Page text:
I am about an hour in and this feels very much like all the sorts of things we enjoy in something featuring Wadjeteye.
Antiquarian Thomasina Bateman has arrived in the remote town of Bewlay, intrigued by an invitation and the possibility of investigating a local barrow. But the person she is to meet never shows up, her assistant doesn't arrive, and many locals are standoffish and wary. Not to mention her equipment is locked in the postmaster's shed.
While it's early days, something is clearly not quite right. The barrow seems like an out-of-bounds topic, and there is more than just a natural reticence towards strangers. The game itself promises a folk horror tone, with a "dark, complex and evolving storyline" interwoven with elements from English folklore. I look forward to it unfolding.
It's point and click all the way, with pixel-art graphics, an original soundtrack and plenty of places to explore and people to speak to. There is lots to talk about too, even more at times if you right-click to look at objects, and the characters to date are well voiced. A to-do list keeps track of objectives (I have three outstanding at present), and a fast-travel map becomes available early on which makes getting around more efficient. Puzzling so far has revolved around inventory items and asking enough questions to propel things forward. Save at will, highlight hotspots if you wish, have subtitles or not. You can also turn on a developer commentary, although the game warns you about spoilers and suggests you wait until you have played once. I took it at its word so can't tell you about it, but I do tend to like this feature and look forward to investigating it at some point.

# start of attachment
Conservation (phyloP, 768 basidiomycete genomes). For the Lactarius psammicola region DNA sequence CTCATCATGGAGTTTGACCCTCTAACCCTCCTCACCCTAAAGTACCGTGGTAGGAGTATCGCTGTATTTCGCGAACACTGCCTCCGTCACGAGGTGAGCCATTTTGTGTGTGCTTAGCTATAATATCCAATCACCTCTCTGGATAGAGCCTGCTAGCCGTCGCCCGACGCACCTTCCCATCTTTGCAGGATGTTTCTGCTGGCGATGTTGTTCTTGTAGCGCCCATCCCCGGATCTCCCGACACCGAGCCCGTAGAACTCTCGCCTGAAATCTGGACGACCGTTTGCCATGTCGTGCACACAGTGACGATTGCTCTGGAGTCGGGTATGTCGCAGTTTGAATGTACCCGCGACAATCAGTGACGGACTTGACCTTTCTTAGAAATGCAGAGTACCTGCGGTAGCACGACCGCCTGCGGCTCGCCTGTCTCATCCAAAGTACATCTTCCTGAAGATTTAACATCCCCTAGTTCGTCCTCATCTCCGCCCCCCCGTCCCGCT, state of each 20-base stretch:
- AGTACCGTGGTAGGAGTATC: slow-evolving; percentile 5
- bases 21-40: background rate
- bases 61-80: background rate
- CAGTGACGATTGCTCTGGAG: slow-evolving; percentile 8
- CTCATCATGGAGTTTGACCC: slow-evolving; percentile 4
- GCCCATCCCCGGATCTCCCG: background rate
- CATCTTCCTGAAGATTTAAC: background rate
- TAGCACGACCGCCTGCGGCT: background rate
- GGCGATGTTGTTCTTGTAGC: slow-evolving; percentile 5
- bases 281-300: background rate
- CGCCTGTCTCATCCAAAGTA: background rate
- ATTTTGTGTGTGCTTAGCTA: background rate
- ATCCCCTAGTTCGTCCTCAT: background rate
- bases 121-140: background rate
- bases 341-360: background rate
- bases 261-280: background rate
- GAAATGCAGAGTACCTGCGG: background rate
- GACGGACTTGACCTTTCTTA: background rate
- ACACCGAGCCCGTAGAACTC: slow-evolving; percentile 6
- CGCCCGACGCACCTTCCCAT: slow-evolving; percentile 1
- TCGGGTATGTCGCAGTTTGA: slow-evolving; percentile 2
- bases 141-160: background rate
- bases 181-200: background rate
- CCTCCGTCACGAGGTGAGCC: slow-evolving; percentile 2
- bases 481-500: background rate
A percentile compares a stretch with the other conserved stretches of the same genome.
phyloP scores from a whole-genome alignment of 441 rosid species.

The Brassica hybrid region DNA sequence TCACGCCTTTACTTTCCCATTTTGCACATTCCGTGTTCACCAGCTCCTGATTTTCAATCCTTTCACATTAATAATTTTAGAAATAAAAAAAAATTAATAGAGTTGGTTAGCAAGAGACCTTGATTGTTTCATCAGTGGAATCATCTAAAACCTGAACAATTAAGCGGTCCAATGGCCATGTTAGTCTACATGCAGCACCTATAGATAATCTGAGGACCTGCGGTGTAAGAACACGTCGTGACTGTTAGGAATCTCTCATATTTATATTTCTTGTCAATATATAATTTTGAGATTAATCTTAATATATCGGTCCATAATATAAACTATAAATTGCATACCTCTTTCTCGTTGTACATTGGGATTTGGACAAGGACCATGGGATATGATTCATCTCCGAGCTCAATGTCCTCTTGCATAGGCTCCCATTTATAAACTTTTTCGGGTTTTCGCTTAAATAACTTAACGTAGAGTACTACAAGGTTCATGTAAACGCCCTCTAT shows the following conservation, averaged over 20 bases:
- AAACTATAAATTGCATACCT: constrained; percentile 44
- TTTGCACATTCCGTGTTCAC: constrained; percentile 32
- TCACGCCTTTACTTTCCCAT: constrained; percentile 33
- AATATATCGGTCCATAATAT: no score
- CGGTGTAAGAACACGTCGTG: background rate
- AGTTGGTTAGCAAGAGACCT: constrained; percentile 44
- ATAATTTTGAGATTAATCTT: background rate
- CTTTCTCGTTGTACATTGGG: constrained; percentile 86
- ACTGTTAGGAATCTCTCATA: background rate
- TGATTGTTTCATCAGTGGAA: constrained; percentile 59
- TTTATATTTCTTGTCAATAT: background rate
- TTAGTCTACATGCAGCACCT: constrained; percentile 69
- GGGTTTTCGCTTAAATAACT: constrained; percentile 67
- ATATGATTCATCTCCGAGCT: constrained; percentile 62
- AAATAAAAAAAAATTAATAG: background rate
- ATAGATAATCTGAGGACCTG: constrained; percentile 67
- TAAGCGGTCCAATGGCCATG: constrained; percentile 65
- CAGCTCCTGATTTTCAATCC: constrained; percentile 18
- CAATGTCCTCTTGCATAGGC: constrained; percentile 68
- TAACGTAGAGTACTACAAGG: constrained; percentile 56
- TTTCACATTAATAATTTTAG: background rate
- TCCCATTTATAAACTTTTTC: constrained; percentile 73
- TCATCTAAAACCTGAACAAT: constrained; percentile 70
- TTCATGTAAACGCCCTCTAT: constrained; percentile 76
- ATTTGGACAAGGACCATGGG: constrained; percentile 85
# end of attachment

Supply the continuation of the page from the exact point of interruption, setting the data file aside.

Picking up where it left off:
I look forward to what is to come.